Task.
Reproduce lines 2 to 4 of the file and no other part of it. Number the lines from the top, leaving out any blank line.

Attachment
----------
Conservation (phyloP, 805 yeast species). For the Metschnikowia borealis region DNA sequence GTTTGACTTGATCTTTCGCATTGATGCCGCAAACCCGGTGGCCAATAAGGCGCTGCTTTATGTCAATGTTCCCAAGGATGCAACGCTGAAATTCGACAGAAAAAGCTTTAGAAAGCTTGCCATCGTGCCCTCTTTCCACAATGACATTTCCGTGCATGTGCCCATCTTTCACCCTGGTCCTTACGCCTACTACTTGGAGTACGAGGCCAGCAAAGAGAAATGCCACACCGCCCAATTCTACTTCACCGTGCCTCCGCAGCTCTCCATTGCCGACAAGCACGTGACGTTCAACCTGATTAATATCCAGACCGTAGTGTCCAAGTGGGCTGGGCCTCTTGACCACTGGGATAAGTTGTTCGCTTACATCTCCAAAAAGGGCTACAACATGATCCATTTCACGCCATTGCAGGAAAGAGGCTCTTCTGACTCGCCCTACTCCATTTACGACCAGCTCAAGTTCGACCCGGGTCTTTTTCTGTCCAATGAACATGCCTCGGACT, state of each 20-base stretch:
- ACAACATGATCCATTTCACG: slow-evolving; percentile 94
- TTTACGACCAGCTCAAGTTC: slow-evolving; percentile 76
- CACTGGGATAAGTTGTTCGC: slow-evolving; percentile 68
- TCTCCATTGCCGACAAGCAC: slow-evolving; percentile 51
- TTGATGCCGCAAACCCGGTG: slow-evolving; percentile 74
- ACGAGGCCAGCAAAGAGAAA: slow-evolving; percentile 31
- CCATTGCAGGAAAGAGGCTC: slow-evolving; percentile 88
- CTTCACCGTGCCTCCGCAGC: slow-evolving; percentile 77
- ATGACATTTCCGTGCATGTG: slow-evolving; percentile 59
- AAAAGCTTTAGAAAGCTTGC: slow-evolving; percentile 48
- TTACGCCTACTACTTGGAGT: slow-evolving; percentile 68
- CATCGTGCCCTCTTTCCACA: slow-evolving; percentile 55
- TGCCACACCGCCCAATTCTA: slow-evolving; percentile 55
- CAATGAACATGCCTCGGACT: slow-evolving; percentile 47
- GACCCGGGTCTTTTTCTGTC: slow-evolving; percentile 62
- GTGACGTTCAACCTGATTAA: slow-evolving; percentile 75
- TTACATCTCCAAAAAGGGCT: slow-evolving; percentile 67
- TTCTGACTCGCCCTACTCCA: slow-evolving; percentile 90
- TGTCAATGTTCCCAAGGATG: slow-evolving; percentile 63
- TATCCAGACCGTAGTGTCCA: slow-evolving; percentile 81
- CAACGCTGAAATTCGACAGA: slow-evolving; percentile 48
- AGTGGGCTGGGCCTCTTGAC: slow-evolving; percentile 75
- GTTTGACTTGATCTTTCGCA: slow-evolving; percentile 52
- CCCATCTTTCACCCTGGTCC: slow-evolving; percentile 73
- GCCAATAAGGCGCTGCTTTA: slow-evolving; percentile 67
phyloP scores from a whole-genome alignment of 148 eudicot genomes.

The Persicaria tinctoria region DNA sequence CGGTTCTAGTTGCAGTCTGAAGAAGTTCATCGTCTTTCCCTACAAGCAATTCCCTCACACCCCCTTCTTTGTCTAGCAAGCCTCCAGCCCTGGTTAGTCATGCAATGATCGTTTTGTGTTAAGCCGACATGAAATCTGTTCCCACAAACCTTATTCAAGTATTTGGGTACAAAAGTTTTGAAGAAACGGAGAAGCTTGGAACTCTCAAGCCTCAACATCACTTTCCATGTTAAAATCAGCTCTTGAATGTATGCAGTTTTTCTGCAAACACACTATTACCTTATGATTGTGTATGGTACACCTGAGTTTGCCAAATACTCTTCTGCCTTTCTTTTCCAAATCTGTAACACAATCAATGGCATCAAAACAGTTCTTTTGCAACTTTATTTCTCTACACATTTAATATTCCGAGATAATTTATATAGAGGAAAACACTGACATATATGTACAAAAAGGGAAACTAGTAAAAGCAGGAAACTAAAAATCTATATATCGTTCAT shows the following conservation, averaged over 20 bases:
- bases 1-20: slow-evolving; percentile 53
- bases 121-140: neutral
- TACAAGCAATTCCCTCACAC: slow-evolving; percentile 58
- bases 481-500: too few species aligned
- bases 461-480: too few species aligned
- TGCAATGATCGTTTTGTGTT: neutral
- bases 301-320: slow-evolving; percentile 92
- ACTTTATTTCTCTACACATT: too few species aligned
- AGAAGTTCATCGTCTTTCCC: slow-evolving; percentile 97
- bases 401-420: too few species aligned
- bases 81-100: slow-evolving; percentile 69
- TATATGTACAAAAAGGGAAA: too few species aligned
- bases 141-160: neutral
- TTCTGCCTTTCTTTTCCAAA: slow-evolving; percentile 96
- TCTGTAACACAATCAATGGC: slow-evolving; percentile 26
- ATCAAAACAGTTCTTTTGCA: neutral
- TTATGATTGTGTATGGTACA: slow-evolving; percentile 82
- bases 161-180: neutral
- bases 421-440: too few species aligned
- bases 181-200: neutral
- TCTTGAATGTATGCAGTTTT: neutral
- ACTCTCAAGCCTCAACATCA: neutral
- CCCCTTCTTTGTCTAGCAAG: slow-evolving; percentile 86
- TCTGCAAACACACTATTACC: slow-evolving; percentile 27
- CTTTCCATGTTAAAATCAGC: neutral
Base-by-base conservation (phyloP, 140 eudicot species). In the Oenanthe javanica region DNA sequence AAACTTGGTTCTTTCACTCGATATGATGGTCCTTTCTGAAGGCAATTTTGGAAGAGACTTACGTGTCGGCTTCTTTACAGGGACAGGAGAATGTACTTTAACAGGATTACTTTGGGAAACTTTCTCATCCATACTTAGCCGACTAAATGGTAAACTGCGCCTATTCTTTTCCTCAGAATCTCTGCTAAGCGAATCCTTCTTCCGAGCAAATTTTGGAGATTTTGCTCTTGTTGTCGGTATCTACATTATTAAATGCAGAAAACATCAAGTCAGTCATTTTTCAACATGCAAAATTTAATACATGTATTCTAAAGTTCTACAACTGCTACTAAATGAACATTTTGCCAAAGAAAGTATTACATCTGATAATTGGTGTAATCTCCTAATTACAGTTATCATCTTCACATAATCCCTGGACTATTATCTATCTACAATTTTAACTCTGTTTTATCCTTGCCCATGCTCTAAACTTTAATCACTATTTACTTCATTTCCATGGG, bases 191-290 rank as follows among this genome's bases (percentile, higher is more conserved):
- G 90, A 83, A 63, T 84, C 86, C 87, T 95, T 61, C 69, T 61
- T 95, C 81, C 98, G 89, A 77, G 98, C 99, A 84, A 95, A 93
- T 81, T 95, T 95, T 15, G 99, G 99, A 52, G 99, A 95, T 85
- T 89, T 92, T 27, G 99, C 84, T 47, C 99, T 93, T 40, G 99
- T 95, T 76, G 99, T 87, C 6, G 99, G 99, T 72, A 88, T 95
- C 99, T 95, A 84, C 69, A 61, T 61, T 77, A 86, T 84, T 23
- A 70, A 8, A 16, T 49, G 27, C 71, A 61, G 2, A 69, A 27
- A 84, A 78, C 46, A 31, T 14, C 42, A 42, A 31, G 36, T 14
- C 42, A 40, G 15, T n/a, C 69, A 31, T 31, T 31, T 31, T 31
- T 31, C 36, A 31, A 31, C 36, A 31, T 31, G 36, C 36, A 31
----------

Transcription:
- ACAACATGATCCATTTCACG: slow-evolving; percentile 94
- TTTACGACCAGCTCAAGTTC: slow-evolving; percentile 76
- CACTGGGATAAGTTGTTCGC: slow-evolving; percentile 68